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By Sakuntala Narasimhan A visit to our neighbouring country brings memories that are reminiscent of our own land Day 1: I have three hours to kill between the time I check into my hotel room in Islamabad, and the commencement of the conference I have come to attend. I turn on the TV, lean back and glance through the day’s newspapers.  And suddenly, the border between India and Pakistan that I thought I had crossed somewhere along the flight between Delhi and Lahore, seems blurred, almost non-existent, as I take in the media images.

By Anjum Altaf Cricket is emblematic of South Asia. It distinguishes the region qua region from almost anywhere else – East Asia, West Asia, Africa, the Americas, Europe. So at this time when three of the four teams in the World Cup semifinals are South Asian,...

By Anjum Altaf The title of Gautam Adhikari’s new book, The Intolerant Indian, is intended to be provocative and it might indeed provoke those who go just by titles. Anyone reading the book though is more likely to be puzzled. The subject is important no doubt – the extent of conflict fueled by the inability to agree is increasing – and so the intent to provoke a debate is laudable. But the manner in which the debate is framed is likely to generate more heat than light thereby threatening to inflame the very intolerance it aims to subdue.
By Anjum Altaf The following is the issue: If a South Asian were introduced to, say, a first-time visitor from Norway with the preamble “He/She is a liberal,” would the Norwegian be able to guess correctly where the South Asian might stand on a number of salient policy issues? I expressed my doubts in an earlier article (The Peculiar Nature of the Pakistani Liberal) that concluded as follows: “On closer examination, the Pakistani liberal turns out to be a breed apart. The easy transfer of ideological labels – “conservative,” “liberal,” “progressive,” “reactionary” – across political and social contexts obscures the nuances and complexities necessary for understanding the juncture at which we have arrived in Pakistan today.” To be useful, a label has to convey an accurate representation of reality and many of the labels we use in South Asia today fail this test.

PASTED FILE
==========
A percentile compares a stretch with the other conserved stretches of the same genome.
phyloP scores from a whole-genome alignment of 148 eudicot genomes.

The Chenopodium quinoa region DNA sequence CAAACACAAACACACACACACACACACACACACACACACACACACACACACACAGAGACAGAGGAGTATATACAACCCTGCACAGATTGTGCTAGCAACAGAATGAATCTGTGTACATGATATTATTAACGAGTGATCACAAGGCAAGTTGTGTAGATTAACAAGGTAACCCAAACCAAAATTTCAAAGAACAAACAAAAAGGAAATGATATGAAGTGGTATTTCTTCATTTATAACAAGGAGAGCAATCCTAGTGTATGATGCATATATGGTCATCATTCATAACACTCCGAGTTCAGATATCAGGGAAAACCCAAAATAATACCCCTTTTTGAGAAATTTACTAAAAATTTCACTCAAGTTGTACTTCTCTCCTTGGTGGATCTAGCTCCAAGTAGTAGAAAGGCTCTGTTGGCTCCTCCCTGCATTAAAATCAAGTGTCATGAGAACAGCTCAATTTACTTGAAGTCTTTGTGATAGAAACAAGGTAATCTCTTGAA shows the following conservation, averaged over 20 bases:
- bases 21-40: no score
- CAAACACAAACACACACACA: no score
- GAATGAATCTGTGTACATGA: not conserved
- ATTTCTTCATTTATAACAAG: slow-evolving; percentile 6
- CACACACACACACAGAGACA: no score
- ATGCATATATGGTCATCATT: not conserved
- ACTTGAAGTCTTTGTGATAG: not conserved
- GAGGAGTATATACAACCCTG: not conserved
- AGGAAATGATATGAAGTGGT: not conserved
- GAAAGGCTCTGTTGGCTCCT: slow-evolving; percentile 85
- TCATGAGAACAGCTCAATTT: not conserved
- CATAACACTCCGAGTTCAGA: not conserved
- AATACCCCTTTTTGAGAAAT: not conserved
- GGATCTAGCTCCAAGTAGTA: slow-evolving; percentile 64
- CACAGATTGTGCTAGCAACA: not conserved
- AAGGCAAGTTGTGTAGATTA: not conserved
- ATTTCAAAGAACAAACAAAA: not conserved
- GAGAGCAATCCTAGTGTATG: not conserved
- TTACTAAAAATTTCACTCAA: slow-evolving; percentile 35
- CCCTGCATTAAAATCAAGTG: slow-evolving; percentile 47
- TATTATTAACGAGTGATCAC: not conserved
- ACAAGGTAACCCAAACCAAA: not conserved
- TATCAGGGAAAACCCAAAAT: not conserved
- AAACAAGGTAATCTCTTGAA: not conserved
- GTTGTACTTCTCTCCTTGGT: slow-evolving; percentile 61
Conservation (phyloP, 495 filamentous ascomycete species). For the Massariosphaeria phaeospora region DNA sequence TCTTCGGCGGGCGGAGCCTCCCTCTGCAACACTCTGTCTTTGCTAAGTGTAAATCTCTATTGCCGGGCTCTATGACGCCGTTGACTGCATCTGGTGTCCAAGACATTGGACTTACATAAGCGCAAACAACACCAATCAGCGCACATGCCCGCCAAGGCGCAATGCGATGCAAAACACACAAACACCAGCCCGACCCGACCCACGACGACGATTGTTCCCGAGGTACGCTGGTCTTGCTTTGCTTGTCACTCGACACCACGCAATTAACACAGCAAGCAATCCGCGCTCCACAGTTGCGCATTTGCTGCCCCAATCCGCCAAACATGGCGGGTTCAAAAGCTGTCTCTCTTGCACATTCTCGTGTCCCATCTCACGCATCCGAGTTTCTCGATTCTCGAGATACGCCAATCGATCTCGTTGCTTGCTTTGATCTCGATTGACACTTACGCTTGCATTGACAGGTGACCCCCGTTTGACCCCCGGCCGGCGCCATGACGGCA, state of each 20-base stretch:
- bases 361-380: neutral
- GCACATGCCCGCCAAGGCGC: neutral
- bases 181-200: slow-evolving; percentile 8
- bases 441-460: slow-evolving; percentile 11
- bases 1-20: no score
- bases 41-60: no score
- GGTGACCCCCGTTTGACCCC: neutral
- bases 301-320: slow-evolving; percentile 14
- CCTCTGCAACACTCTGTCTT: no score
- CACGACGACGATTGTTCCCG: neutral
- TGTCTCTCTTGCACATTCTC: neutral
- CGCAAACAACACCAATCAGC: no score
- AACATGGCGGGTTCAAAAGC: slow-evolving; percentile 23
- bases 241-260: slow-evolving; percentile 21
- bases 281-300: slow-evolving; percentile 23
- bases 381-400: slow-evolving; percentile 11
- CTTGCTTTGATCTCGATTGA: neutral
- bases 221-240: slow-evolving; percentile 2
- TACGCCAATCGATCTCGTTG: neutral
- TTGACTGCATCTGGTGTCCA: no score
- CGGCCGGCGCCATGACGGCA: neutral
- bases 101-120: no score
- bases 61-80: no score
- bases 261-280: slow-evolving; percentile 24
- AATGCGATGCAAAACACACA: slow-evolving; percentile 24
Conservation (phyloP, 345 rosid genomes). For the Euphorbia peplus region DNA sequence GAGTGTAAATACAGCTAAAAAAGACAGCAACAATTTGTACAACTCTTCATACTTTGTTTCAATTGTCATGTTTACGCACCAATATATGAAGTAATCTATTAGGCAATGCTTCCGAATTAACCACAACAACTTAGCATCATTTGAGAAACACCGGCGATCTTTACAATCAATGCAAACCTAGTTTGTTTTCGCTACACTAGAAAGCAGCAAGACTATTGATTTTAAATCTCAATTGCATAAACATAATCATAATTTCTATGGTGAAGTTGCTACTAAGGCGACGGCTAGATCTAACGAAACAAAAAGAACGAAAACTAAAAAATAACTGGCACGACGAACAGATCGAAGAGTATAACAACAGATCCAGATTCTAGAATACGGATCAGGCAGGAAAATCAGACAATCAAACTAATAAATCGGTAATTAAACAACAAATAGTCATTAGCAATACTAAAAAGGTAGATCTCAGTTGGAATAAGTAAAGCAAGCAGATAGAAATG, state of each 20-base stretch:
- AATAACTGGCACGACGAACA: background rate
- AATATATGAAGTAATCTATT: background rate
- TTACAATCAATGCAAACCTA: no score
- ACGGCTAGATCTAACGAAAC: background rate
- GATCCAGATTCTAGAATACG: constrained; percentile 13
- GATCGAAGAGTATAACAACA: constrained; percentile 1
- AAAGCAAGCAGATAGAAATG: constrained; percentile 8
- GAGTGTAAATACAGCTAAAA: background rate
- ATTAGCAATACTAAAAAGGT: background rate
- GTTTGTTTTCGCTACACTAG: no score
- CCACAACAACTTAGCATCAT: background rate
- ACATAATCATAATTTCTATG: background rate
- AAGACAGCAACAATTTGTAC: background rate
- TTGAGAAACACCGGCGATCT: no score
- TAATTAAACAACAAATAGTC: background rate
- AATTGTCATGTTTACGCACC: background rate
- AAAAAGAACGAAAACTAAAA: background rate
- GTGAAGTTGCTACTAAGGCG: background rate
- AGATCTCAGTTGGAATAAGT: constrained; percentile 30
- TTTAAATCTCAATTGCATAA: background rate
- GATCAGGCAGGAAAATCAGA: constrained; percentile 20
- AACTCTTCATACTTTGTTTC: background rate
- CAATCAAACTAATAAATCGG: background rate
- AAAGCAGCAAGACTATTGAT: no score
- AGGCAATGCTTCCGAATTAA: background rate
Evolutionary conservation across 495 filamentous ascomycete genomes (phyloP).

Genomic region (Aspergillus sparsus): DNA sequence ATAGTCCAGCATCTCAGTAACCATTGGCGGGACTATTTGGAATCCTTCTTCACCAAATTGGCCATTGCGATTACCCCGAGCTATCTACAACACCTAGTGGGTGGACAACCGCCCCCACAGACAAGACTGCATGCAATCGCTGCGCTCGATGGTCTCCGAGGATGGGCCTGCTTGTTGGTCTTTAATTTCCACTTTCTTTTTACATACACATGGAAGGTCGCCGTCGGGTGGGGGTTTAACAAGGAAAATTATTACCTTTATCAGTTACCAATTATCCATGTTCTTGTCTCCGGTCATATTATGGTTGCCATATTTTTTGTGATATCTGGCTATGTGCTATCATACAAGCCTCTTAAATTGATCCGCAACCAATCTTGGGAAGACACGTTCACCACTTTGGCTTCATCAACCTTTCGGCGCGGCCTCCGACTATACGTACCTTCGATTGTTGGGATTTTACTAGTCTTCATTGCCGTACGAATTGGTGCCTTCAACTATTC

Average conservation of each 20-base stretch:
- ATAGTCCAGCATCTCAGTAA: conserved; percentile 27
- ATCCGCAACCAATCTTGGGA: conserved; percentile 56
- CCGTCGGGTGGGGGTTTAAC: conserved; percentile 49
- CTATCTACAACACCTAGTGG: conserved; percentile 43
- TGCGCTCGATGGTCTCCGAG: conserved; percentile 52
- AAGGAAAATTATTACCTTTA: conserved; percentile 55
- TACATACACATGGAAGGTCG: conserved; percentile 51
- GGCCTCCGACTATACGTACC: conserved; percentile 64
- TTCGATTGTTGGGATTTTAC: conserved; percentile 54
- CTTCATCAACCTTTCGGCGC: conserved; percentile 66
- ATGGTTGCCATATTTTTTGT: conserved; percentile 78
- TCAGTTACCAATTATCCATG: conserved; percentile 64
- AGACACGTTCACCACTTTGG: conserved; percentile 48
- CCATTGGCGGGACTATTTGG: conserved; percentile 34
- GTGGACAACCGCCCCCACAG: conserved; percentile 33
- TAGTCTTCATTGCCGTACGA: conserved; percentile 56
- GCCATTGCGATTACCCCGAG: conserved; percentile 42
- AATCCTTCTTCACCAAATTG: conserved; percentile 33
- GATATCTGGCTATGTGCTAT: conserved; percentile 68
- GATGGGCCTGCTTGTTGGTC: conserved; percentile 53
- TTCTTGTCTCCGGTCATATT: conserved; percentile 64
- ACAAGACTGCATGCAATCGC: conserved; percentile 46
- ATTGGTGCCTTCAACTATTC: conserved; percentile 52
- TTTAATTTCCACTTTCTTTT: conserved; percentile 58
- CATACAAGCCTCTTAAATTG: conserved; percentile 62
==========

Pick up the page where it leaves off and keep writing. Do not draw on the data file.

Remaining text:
By Anjum Altaf The “West” versus the “East,” the “West” versus “Islam” – there is much talk of the clash of cultures in these ideologically charged times. Yet, there is as much confusion about the understanding of culture itself. If we are to be clear about...

By Anjum Altaf In response to a question asking why Faiz Ahmad Faiz was so much more popular then other, clearly ‘better,’ poets, I had argued (here and here) that we should enjoy poets on their own terms and not bother overmuch with ranking them. Comparisons being difficult, I used a metaphor from music to suggest some of the ways in which poets differ – while Faiz could be considered a poet of the vilambit, Ghalib was one of the drut, and it makes as little sense to compare Faiz and Ghalib as it does to compare a vilambit to a drut. I am aware that the argument can be pushed: Can we not compare poets of the vilambit or of the drut to elucidate what might be involved in such comparisons?
By Dipankar Gupta The fundamental law of politics is that rulers act and the ruled react. This truth has held in all hitherto existing societies: it is carbon dated, weather proofed and tropicalized. The difference democracy makes is that it lets the people judge its leaders, but only after they have already acted. When an elected leader advocates a policy in the name of popular will, it nearly always is a big lie. By using people as a cover, ugly politicians have found happiness in parliaments everywhere. The sentiments of the people count when they are asked to judge a policy on Election Day. While votes do matter, they are always cast after the political act has taken place; never before it.
By Dipankar Gupta Editor’s Note: Professor Dipankar Gupta has forwarded two articles to contribute to the debate on helping the poor that was initiated in the previous post on this blog. This is the first of the two articles. The second would be posted subsequently. The best way to fight poverty is not to plan for the poor. The moment one singles them out for special services, absurdities, and worse, begin to abound. This is especially true when their numbers are large. Targeted policies work best when they are aimed at a small minority. It is not possible to have special programmes that affect anything between 50% to 70% of the population. In which case, one might as well have a revolution!

By Anjum Altaf Between the idea and the reality, Eliot wrote, falls the shadow. The phrase is so well known as to be almost cliché, but as with many clichés, there is truth to it. There is universality, too – the metaphor could extend to many...